Degroot et al v. United States of America et al

Filing 42

ORDER Denying 38 Motion for Default Judgment. The Court vacates the 8/7/2017 hearing and reschedules it for 9/5/2017 at 10:30 AM before Judge Marilyn L. Huff. The briefing schedule for the motion for summary judgment remains as previously ordered. Signed by Judge Marilyn L. Huff on 8/3/2017. (ag)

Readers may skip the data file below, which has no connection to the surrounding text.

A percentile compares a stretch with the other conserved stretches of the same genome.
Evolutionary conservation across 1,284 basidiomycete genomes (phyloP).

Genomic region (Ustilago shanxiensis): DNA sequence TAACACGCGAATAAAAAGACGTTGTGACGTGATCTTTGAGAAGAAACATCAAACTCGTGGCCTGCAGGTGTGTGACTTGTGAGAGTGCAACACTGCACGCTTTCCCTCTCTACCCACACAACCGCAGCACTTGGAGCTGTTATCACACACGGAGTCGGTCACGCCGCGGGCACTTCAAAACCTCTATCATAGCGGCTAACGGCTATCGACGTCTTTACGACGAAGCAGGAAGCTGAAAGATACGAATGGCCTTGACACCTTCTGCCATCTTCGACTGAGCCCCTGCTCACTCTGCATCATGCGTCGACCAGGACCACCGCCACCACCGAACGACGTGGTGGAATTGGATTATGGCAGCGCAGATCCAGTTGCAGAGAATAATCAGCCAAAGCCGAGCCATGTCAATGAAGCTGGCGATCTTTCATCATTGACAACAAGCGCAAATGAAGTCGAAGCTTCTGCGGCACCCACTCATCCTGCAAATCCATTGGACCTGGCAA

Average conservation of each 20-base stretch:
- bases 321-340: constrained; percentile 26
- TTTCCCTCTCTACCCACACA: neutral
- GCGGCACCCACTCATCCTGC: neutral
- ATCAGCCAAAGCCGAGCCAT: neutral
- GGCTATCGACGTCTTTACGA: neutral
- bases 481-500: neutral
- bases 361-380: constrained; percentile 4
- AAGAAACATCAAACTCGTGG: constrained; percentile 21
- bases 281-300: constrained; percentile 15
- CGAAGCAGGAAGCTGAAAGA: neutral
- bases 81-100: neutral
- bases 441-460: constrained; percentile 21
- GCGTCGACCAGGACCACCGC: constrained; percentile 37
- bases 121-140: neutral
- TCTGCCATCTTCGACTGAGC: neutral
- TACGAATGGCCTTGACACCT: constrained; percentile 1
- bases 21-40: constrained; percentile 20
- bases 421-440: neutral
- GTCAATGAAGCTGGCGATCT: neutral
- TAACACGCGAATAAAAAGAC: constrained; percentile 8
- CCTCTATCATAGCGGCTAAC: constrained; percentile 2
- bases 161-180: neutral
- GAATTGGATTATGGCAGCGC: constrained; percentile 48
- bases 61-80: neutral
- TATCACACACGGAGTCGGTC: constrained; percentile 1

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1 2 3 4 5 6 7 8 UNITED STATES DISTRICT COURT 9 SOUTHERN DISTRICT OF CALIFORNIA 10 11 12 13 14 15 16 17 Case No.: 3:15-cv-02145-H-NLS ANDREW HARRY DEGROOT, and TERESA DEGROOT ORDER DENYING MOTION FOR DEFAULT JUDGMENT Plaintiffs, v. [Doc. No. 38] UNITED STATES OF AMERICA, Defendant. On September 25, 2015, Plaintiffs Andrew Harry DeGroot and Teresa DeGroot 18 (“Plaintiffs”) filed an action in the Southern District of California against Border Patrol 19 Agents Dustin Blatchley, Luis Gutierrez, Romel Madlangbayan, Edwin Mendivil, 20 Enrique Penagos, Alberto Vallina, and the United States of America. (Doc. No. 1.) On 21 February 16, 2016, Plaintiffs filed a First Amended Complaint (“FAC”), only asserting 22 claims against Defendants Enrique Penagos and the United States of America 23 (“Defendants”), alleging excessive force and failure to supervise under Bivens, assault 24 and battery, intentional infliction of emotional distress, negligence, negligent infliction of 25 emotional distress, violation of the Unruh Act, false arrest and imprisonment, and civil 26 conspiracy. (Doc. No. 4.) On April 13, 2016, Defendants filed a motion to dismiss 27 Plaintiffs’ FAC. (Doc. No. 11.) On June 17, 2016, this Court granted Defendants’ 28 motion in part and dismissed both Bivens claims as time-barred. (Doc. No. 17.) The 1 3:15-cv-02145-H-NLS 1 Court also dismissed Plaintiffs’ Unruh Act claim and civil conspiracy claims. (Id.) The 2 Court also dismissed all claims against defendant Penagos, substituting the United States 3 (“Defendant”) in his place. (Id.) On July 20, 2016, Defendant filed an answer to 4 Plaintiffs’ FAC. (Doc. No. 18.) 5 On July 17, 2017, Defendant filed a motion for summary judgment. (Doc. No. 36.) 6 On July 24, 2017, Plaintiffs filed a response in opposition to Defendant’s motion for 7 summary judgment. (Doc. No. 37.) At the same time, Plaintiffs also filed a motion for 8 default judgment against Defendant as to the third claim for relief for assault and battery. 9 (Doc. No. 38.) On August 1, 2017, Plaintiffs filed a motion to continue to set a later 10 motion hearing date for their motion for default judgment. (Doc. No. 41.) 11 DISCUSSION 12 In their FAC, Plaintiffs asserted a claim of assault and battery against Agent 13 Penagos. (Doc. No. 4 ¶¶ 58-62.) Following Defendants’ motion to dismiss, the Court 14 substituted the United States as a defendant in place of Agent Penagos pursuant to the 15 Federal Tort Claims Act. (Doc. No. 17 at 8:7-10.) Defendant then answered the FAC. 16 (Doc. No. 18.) With regards to the assault and battery claim, Defendant’s answer states 17 “This claim has been dismissed with prejudice and no response is therefore required.” 18 (Doc. No. 18 ¶¶ 58-62.) Now, more than a year after Defendant filed its answer, 19 Plaintiffs have brought a motion for default judgment, arguing that the Court should enter 20 a default judgment in their favor with regards to the assault and battery claim because 21 Defendant failed to answer. (Doc. No. 38.) 22 As a general rule, default judgments are disfavored. Eitel v. McCool, 782 F.2d 23 1470, 1472 (9th Cir. 1986) (“Our starting point is the general rule that default judgments 24 are ordinarily disfavored. Cases should be decided upon their merits whenever 25 reasonably possible.”). Against this backdrop, district courts have broad discretion in 26 deciding whether to enter a default judgment. Id. at 1471; accord TeleVideo Sys., Inc. v. 27 Heidenthal, 826 F.2d 915, 917 (9th Cir. 1987) (“Rule 55 gives the court considerable 28 leeway as to what it may require as a prerequisite to the entry of a default judgment.”). In 2 3:15-cv-02145-H-NLS 1 exercising their discretion, courts consider various factors including: “(1) the possibility 2 of prejudice to the plaintiff, (2) the merits of plaintiff’s substantive claim, (3) the 3 sufficiency of the complaint, (4) the sum of money at stake in the action; (4) the 4 possibility of a dispute concerning material facts; (6) whether the default was due to 5 excusable neglect, and (7) the strong policy underlying the Federal Rules of Civil 6 Procedure favor decisions on the merits.” Eitel, 782 F.2d at 1471-72. Because the 7 factors do not weigh in favor of a default judgment, the Court denies Plaintiffs’ motion. 8 Plaintiffs have not argued any prejudice arising from Defendant’s mistaken belief 9 the claim of assault and battery had been dismissed and the Court cannot discern any. 10 The parties have continued litigating the matter and Plaintiffs admit to having been on 11 notice regarding Defendant’s erroneous belief that the assault and battery claim had been 12 dismissed. (Doc. No. 38 at 2.) Furthermore, Defendant’s belief that the assault and 13 battery claim was dismissed was at most excusable neglect and can be easily remedied. 14 Finally, Plaintiffs have offered no reason why the “strong policy” favoring decisions on 15 the merits is not applicable here. 16 The Court also notes that, because Defendant is the United States of America, a 17 default judgment may only be entered “if the claimant establishes a claim or right to 18 relief by evidence that satisfies the court.” Fed. R. Civ. P. 55(d). Plaintiffs’ motion for 19 default judgment makes no attempt to show they have met this requirement. (Doc. No. 20 38.) Indeed, the motion entirely fails to address the merits of the claim and provides no 21 evidence whatsoever establishing their claim. This failure alone is reason to deny the 22 motion. Fed. R. Civ. P. 55(d); see Johnson v. United States, 2013 WL 5539390, * 2 (Oct. 23 8, 2013 N.D. Cal.) (refusing to enter default judgment where plaintiff failed to establish a 24 right to relief by evidence). 25 /// 26 /// 27 /// 28 /// 3 3:15-cv-02145-H-NLS 1 2 CONCLUSION For the foregoing reasons the Court denies Plaintiffs’ motion for default judgment, 3 (Doc. No. 38), denies their motion to set a hearing date as moot, (Doc. No. 41), and is 4 inclined to allow Defendant to remedy their deficient answer. Defendant has until 5 August 11, 2017 to file a motion to amend the pleadings. Plaintiffs may file any 6 opposition to the motion no later than August 18, 2017. No reply may be filed absent 7 further order of the Court. Furthermore, in order to resolve this matter prior to addressing 8 Defendant’s pending motion for summary judgment, (Doc. No. 36), the Court vacates the 9 August 7, 2017 hearing and reschedules it for September 5, 2017 at 10:30am. The 10 briefing schedule for the motion for summary judgment remains as previously ordered. 11 12 13 IT IS SO ORDERED. DATED: August 3, 2016 Hon. Marilyn L. Huff United States District Judge 14 15 16 17 18 19 20 21 22 23 24 25 26 27 28 4 3:15-cv-02145-H-NLS